For me, it was because just like in the rest of the country, in San Francisco the Latino community has been one of ― if not the most ― hard hit, economically and healthwise. Being bilingual, being Latina, I really wanted to help the community get the resources and the assistance that they need to get through this.
It was sort of voluntary on some level, like, “Here’s something that we would like you to do. Are you up for it?” I was absolutely up for it. When you accept a position with the city and county, you agree to be a disaster service worker when and if you are called upon. I’m pretty sure, especially in California, we all imagined that would be for an earthquake or something. I don’t think we ever imagined it would be for a pandemic, but here we are.
Has your career background helped you do the job of contact tracing?
Absolutely. I couldn’t imagine a better use of my skills in this situation. As a librarian, we deal with the public, we have lots of conversations with lots of different people. We are used to doing research and getting to the bottom of something. As a librarian, I sit at a reference desk most days. Someone comes to my reference desk with something that they need or what they’re looking for and I conduct what’s called a reference interview, which is a series of open and closed questions to get to putting the right information and the right materials into their hands.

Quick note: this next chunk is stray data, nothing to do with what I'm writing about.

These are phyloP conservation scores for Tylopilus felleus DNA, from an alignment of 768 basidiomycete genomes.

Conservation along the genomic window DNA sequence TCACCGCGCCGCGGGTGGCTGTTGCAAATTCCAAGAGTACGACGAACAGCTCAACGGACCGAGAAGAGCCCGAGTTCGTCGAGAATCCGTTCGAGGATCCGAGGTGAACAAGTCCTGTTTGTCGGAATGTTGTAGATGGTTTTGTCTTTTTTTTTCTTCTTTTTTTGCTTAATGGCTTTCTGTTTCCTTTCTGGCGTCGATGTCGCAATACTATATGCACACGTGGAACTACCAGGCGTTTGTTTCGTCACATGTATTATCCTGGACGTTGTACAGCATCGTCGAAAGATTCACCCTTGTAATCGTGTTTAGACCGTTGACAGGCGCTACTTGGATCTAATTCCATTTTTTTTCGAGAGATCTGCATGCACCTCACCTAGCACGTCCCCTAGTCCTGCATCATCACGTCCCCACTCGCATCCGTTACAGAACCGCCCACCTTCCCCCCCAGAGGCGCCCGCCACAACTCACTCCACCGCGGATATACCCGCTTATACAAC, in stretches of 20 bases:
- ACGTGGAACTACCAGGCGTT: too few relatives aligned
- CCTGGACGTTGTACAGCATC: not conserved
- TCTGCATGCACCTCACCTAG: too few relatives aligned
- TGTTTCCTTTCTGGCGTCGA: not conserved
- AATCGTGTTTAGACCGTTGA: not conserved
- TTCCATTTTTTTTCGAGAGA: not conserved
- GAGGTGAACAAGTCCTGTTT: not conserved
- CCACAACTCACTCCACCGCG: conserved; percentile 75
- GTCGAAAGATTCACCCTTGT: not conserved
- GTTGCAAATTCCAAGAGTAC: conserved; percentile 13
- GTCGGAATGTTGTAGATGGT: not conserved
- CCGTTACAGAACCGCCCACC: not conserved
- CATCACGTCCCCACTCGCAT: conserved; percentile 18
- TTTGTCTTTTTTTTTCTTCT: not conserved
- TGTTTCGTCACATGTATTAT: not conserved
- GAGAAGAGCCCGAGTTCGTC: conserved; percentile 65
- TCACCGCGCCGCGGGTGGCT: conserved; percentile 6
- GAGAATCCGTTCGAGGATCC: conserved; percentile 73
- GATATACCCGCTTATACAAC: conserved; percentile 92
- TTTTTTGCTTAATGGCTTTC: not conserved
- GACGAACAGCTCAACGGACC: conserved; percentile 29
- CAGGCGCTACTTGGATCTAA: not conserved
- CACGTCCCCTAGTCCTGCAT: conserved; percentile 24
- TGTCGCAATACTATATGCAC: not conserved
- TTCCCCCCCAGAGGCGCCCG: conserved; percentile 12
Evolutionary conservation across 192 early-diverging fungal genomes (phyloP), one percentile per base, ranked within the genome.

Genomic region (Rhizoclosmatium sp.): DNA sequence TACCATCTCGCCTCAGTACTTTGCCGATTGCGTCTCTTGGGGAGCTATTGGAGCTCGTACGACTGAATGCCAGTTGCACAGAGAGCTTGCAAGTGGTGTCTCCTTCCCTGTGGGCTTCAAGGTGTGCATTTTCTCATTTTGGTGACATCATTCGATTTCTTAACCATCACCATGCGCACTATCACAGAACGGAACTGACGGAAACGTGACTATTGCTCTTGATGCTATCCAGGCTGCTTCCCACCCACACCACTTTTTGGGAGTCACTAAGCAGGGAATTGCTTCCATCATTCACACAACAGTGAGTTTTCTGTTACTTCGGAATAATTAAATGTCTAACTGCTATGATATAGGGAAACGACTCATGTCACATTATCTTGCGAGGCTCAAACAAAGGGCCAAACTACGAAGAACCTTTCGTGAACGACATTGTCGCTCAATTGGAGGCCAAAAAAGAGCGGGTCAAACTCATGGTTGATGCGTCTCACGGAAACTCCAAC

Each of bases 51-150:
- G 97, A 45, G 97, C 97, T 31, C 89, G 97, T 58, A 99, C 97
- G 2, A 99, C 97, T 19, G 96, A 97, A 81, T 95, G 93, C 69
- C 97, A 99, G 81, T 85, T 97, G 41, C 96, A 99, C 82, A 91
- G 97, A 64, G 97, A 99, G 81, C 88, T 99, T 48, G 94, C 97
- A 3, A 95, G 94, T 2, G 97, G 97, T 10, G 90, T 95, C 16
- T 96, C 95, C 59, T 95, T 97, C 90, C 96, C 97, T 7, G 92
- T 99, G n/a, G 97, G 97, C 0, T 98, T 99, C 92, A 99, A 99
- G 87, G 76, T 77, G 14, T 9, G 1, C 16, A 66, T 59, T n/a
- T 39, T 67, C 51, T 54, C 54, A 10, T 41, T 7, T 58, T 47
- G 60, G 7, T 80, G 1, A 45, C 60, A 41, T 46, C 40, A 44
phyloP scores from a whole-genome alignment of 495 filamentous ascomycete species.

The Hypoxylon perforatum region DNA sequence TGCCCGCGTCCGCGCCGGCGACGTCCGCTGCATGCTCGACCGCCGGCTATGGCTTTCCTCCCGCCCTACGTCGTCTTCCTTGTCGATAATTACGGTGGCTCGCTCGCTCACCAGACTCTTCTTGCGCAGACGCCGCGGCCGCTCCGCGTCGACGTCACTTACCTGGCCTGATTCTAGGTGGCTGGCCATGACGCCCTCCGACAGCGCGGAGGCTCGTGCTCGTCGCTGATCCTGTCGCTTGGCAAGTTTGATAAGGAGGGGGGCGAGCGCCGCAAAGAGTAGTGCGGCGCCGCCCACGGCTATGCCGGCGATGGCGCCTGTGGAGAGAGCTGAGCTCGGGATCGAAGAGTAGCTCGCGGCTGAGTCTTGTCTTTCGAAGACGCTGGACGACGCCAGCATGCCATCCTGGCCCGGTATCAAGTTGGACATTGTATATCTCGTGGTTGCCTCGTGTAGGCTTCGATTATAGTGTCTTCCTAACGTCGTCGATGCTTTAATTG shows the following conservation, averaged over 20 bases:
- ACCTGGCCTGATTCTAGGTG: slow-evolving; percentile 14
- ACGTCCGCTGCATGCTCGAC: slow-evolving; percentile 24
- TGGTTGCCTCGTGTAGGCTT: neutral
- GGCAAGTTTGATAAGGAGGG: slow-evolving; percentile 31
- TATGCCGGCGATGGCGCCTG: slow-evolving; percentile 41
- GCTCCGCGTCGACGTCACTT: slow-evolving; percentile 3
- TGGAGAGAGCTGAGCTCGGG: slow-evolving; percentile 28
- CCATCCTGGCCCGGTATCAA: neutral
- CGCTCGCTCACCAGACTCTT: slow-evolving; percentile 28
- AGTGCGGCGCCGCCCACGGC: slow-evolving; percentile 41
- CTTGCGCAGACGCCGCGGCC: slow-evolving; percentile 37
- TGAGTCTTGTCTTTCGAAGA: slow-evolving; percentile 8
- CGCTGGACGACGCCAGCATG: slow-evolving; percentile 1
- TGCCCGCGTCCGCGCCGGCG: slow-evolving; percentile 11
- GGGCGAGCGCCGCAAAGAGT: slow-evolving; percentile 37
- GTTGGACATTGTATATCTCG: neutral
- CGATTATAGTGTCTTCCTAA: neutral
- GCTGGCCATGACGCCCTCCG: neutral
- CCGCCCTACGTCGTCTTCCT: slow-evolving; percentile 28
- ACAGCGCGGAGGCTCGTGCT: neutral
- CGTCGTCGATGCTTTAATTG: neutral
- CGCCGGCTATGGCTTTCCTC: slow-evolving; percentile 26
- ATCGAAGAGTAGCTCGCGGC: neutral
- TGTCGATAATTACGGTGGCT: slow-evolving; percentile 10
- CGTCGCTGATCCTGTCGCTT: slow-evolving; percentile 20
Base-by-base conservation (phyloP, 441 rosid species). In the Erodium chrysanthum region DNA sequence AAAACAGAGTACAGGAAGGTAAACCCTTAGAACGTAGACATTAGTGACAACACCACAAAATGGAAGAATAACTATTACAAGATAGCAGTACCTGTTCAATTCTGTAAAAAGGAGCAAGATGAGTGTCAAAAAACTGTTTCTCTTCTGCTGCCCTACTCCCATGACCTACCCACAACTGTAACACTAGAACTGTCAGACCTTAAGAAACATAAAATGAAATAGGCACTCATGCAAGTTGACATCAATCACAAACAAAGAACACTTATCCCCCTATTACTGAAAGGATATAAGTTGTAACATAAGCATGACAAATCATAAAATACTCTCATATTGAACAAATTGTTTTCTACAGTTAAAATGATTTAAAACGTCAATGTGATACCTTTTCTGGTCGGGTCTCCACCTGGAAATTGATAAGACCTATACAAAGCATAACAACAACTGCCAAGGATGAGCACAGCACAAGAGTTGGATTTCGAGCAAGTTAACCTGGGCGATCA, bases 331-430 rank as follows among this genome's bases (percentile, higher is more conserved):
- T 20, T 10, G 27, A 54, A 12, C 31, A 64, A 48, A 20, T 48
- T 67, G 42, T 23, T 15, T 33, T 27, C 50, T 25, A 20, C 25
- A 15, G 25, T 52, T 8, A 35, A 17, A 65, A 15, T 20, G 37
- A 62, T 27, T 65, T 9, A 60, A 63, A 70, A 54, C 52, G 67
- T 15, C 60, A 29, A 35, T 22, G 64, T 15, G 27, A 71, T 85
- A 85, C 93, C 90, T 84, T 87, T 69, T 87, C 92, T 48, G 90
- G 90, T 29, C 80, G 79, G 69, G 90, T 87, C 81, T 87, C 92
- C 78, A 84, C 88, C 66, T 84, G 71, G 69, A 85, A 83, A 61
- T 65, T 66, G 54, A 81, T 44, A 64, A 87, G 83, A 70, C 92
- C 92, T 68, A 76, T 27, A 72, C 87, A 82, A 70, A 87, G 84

As a contact tracer, you are conducting an interview and you want to make sure you are asking open and closed questions to understand the situation that the person is in, make sure that they have everything that they need to either self-isolate or self-quarantine, and also [ask] how is their health, and where are they and how are their needs being met.
What does a contact tracing shift for you look like?
One call might be very quick, another call might require more time. We start each shift with a team huddle. It’s a meeting that happens with a team of tracers and the leader of that team, and there’s always a clinician as well ― a doctor or a nurse. You all get together on Zoom and discuss upcoming things. Usually there’s another team that’s leaving or just ending their shift, so if they have anything that needs following up on, that’s passed on to the team that’s starting.